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First, use your SELECT MySQL command to find your ID number. Let's say $string is actually the 'stringified' version of the ID.

$string = "12345"; 
$string = str_replace($string[0], $string[0] . "-", $string); 
echo $string; 
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1  
Nice - the str_replace method is probably the most concise way out of all the answers I've seen so far. I've borrowed heavily from that in my answer. Upvoted. –  Jason Swett Mar 25 '13 at 17:04
    
Actually, no, substr_replace is the most relevant here (as it's the string equivalent of array_splice). –  raina77ow Mar 25 '13 at 17:06
    
@raina77ow, actually, I was going to go for substr_replace, but I wanted the OP to see what was happening. –  cygorx Mar 25 '13 at 17:07
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The other answers don't address where to put your code, and why. Inserting a dash after the first digit is display-related logic, and display-related logic belongs in the template. It certainly doesn't belong in the database layer. You could put the actual code right alongside the HTML, but that would be a) probably not very intent-revealing and b) not very reusable.

For the best separation of concerns, I would first define a "helper" function like this, in its own file:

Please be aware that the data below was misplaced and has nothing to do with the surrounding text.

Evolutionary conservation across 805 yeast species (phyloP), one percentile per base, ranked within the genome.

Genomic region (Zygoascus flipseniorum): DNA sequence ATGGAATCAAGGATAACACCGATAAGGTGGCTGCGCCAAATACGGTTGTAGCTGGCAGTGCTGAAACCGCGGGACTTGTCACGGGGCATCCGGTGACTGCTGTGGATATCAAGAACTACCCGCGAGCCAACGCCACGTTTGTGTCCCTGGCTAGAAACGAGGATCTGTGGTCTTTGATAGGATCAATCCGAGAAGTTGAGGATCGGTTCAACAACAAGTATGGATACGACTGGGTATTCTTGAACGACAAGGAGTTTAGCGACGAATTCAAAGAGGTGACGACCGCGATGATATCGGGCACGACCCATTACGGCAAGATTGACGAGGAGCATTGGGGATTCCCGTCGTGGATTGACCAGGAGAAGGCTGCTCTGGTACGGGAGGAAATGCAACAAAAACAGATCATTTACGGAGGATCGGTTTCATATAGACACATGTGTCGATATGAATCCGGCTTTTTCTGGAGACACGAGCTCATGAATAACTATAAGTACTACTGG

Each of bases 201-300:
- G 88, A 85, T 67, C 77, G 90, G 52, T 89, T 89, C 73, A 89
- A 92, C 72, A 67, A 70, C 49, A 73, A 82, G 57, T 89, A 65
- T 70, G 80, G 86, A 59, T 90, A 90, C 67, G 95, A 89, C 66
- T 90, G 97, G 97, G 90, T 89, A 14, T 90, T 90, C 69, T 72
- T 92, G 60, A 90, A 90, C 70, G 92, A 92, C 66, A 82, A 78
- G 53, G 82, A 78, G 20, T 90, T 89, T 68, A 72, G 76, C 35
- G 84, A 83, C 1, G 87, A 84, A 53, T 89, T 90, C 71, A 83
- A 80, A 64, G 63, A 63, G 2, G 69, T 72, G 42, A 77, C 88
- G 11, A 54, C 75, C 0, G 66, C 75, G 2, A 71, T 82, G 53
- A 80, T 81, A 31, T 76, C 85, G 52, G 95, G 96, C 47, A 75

function insert_dash_after_first_number($value)
{
  return str_replace($value[0], $value[0].'-', $value);
}

Then, in your template, you can do this (granted you included the helper file):

<?php echo insert_dash_after_first_number('12345'); ?>

Hopefully you can see that separating things in this way would make it pretty clear to others and your future self what's going on. You can just look at the function name and see "oh, this inserts a dash after the first number". You don't have to look at any code and think about what it might do.

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it makes sense to create a function for this, @jason - thank you. I suppose where I'm struggling is that my results are pulled in from a query, split into something like $row['number_id'] along with other tabular data (and while I despise using tables, if it's tabular data I have limited options). I will work on this one and thank you for helping me think this through farther than just an answer that will work, to get to an answer that will work well. –  Melanie Sumner Mar 25 '13 at 17:22
    
@MelanieSumnerSmith I was hoping to communicate the principle of separating display logic from business/domain logic. I don't care much about having my answer selected or anything, but I do hope you learn about separation of concerns. Here's an article that describes that a little bit. tebros.com/2010/02/separate-display-from-logic –  Jason Swett Mar 25 '13 at 17:42
    
Sounds like you're having a separate problem now. Create a separate question, and feel free to link to it, and I'll take a look. –  Jason Swett Mar 25 '13 at 17:46
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 $string1 = substr($id, 0,1);
 $string2 = substr($id, 1, strlen($id));